We've seen and heard a lot since Steven Gerrard became the Rangers manager pretty much exactly three months ago. As much as the sheer profile of Gerrard the player excited even the most negative of Rangers fans, there were understandable doubts and scepticism. This was a untried manager with only 18 months as a youth coach on his CV. Sure, Gerrard had incredible success as a player but there were (still are?) no guarantees about his managerial prospects.
Rangers, running off the back of financial and legal issues for the best part of ten years, and challenging the modern 'invincibles' of Celtic - seven league titles in a row, including an unbeaten sixth title and a double treble - was surely no place for a young manager making his way in the game to learn his trade. After all, this challenge almost broke Graeme Murty, another young man with only a background in youth coaching. Yes, their playing careers were very different but the risk for the Rangers board and their Director of Football Mark Allen, was surely needless? Many neutrals said as much and, if we're honest, really honest with ourselves, we all had the same concerns.
Very quickly though, this just seemed different.
Gerrard's unveiling in May was the first chance we got to hear the man explain his reasons for taking the job and right away the Rangers supporters took confidence from the way he dealt with the media. This wasn't a man to shirk a challenge. This was an icon, a British footballing legend, who understood the scale of the job and appreciated how difficult it was going to be. 'Let's Go' was an unplanned soundbite but it fit the background well, kept things very simple and inspired fans.
Since then progress has been swift. Dozens of transfers in and out of the club. Training camps in Spain with double and triple sessions to improve fitness, tactical awareness and build relationships. Twelve competitive games (nine in August alone) - six wins, six draws and, impressively, zero defeats. In fact, take away some questionable refereeing at home and abroad (and some questionable discipline from one or two players) then that record could and should have been better. Indeed, only two injury time goals away at Aberdeen and Motherwell have stopped Rangers from having the perfect league record to compliment their qualification for the Europa League Group Stage.
It's literally been a case of blink and you'll miss it when watching Rangers so far this season. At the time of writing on Friday evening, Gerrard has signed 14 players and moved on 16 first team players. The turnover has been astonishing and, so far, the results impressive with a new defence the pick of the new manager's work. Rangers supporters are delighted and despite some understandable imperfections as Gerrard builds a new squad and system, confidence is building like no other period in the last six or seven years.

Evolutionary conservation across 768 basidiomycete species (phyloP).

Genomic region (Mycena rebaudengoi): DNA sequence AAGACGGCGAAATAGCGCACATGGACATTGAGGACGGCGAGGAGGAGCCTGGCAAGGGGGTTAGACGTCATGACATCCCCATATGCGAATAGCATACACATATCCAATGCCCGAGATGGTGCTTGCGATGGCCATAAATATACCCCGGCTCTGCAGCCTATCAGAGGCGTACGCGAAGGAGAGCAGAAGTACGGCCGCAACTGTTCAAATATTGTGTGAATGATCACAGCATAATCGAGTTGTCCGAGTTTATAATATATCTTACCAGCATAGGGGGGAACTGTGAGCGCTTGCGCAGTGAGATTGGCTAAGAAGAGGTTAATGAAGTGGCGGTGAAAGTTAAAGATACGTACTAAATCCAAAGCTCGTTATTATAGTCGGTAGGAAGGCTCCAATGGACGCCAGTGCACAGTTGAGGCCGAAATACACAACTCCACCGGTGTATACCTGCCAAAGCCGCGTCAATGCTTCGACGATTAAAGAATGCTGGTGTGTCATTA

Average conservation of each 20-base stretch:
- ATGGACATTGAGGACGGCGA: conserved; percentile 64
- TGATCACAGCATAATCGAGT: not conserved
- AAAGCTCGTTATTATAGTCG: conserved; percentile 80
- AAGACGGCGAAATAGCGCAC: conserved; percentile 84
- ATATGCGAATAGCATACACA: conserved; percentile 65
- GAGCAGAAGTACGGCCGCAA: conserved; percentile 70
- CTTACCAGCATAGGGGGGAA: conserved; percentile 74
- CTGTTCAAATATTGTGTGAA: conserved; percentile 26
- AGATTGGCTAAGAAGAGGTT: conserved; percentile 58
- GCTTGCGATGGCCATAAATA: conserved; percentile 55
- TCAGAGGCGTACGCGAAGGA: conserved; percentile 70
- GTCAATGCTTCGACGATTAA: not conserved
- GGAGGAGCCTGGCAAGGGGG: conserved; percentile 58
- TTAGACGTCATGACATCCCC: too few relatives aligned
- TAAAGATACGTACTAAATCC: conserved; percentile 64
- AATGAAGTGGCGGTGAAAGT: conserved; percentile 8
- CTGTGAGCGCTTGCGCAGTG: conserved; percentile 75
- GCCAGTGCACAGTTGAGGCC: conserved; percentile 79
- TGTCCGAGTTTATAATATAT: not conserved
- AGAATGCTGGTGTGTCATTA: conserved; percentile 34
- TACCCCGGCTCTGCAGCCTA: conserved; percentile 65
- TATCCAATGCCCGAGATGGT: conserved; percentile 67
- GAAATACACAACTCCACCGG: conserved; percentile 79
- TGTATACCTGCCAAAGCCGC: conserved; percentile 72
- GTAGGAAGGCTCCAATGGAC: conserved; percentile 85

However, with a two week international break on the immediate horizon, I think fans are looking to take a breath. And the players, especially our central defenders and main striker, certainly deserve the rest. Last weekend at Fir Park, the second half in a quite incredible game took a lot out the team and having to play 30mins with nine men nine hours away in Ufa on Thursday is again asking an immense amount out of this new squad. Yet, we have one more hurdle still to face. One more jump to make. Another tough test to pass - the toughest yet.
On Sunday, the team will make the short journey across the Clyde to Parkhead to face our greatest rivals in what is still one of football's greatest games. However, the atmosphere will be markedly different from recent years.
First of all, relations between the clubs are as bad as they've ever been so there will be very few bears present - only 800 in fact, most in restricted viewing positions well out of sight of the Sky TV cameras. Secondly, Celtic seem to be suffering themselves with dressing room problems: key players falling out with managers and one goal-scoring talisman being sold. The dynamic seems to be one of promises not being fulfilled, broken trust, suspicious fans and banner protests. Finally, and most importantly, we have a team that can compete. Not just physically but, as we've seen several times this season already, mentally too. Self-belief is a vital component of any successful team - Celtic show that continually against us whilst we've faltered time and time again since our return to the top flight. Make no mistake, our form has shown we can get a result on Sunday.